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I have an ActionMailer controller that's supposed to send this file:

/user_mailer/welcome_email.text.erb

This is the (sample) content of the file:

Welcome to znood.com, <%= @user.name %>

You have successfully signed up to znood.com,
Your username is: <%= @user.email %>.

To login to the site, just follow this link: <%= @url %>.

Thanks for joining and have a great day!

The Znood Team

[edited] This is the code in the controller:

def sendmail
        @user = User.first
        UserMailer.welcome_email(@user).deliver
        render "user_mailer/welcome_email.text"
        #render the file to see what we're supposed to send
end

and this is the code in UserMailer < ActionMailer::Base

 def welcome_email(user)
    @user = user
    @url  = "http://znood.com/"
    mail(:to => user.email, :subject => "Welcome to Znood!") 
  end

This is the email I'm receiving:

Welcometoznood.com,AbdoAchkarYouhavesuccessfullysigneduptoznood.com,Yourusernameis:blabla.Tologintothesite,justfollowthislink:http://znood.com/.Thanksforjoiningandhaveagreatday!TheZnoodTeam

Any clue how to include the spaces, carriage returns and line feeds?

[edit] After installing the letter_opener gem, I see the following in my console:

----==_mimepart_4ea9882a2735c_1c782d964bc18193

Date: Thu, 27 Oct 2011 19:34:50 +0300

Mime-Version: 1.0

Content-Type: text/plain;

 charset=UTF-8

Content-Transfer-Encoding: 7bit

Content-ID: <4ea9882a2d8ee_1c782d964bc18277@lenovo-PC.mail>



Welcometoznood.com,AbdoAchkarYouhavesuccessfullysigneduptoznood.com,Yourusername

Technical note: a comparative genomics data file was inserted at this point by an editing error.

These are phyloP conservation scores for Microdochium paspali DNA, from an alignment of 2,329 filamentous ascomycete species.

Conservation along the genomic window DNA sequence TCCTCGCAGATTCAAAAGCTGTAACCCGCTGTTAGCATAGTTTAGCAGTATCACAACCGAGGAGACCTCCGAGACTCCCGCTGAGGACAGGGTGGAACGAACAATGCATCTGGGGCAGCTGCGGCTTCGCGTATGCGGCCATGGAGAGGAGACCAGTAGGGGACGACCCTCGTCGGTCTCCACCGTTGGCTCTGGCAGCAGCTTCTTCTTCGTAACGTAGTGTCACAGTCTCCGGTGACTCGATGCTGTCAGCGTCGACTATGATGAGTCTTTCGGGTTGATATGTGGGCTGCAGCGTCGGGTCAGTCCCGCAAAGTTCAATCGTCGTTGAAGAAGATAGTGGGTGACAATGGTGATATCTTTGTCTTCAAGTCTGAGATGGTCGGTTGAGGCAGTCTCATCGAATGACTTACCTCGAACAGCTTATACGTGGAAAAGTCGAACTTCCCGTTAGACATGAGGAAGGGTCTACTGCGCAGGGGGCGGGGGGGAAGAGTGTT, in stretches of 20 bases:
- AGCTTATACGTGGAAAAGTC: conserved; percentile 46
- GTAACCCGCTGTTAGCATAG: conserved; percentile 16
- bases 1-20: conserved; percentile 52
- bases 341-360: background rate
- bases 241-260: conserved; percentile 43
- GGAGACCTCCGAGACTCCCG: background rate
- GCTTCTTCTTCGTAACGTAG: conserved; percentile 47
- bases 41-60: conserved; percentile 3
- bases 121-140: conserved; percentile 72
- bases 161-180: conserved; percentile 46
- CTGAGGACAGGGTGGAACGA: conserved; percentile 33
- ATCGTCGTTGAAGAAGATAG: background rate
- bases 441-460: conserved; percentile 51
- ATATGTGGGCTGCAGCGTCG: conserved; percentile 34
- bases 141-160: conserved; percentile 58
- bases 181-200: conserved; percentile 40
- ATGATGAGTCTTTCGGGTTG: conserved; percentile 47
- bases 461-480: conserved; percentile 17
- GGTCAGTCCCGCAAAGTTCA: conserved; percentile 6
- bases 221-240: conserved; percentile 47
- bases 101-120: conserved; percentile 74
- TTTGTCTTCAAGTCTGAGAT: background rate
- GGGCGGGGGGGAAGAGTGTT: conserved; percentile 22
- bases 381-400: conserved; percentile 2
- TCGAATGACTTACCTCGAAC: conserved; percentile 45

is:blabla.Tologintothesite,justfollowthislink:http://znood.com/.Thanksforjoiningandhaveagreatday!TheZnoodTeam

I attempting changing the "Content-Transfer-Encoding" headers but they don't seem to change. I also tried setting a default value for it. It looks like we're stuck with 7bit encoding.

[Edited] Another that should help us find the problem is that I tried passing the following params to the mail function in order to see whether the file renderer is problematic:

   mail(:to => user.email, :subject => "Welcome to Znood!") do |format|
        #format.text(:content_transfer_encoding => "base64")
        format.text { render :text => "Hello there!" }
    end

"Hellothere!" also came out collated.

I then tried the code below to make sure whether it's the render or mail function that's causing the errors.

mail(:to => user.email, :subject => "Welcome to Znood!") do |format|
        format.text { "hello there!" }
end

Also came out collated.

share|improve this question
    
What are the CRLF in the source template? –  Dave Newton Oct 27 '11 at 16:43
    
I don't know exactly but I think if we tackle the spaces problem and solve it, we'll solve the CRLF problem too =) –  Abdo Oct 27 '11 at 16:49
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3 Answers 3

up vote 0 down vote accepted

This took me a while to resolve. The problem wasn't with ActionMailer.

If you're having this problem, first make sure it's not your code or gems causing this. Start a new rails application and test ActionMailer with it. (Thanks for @RubyCyanide for this suggestion)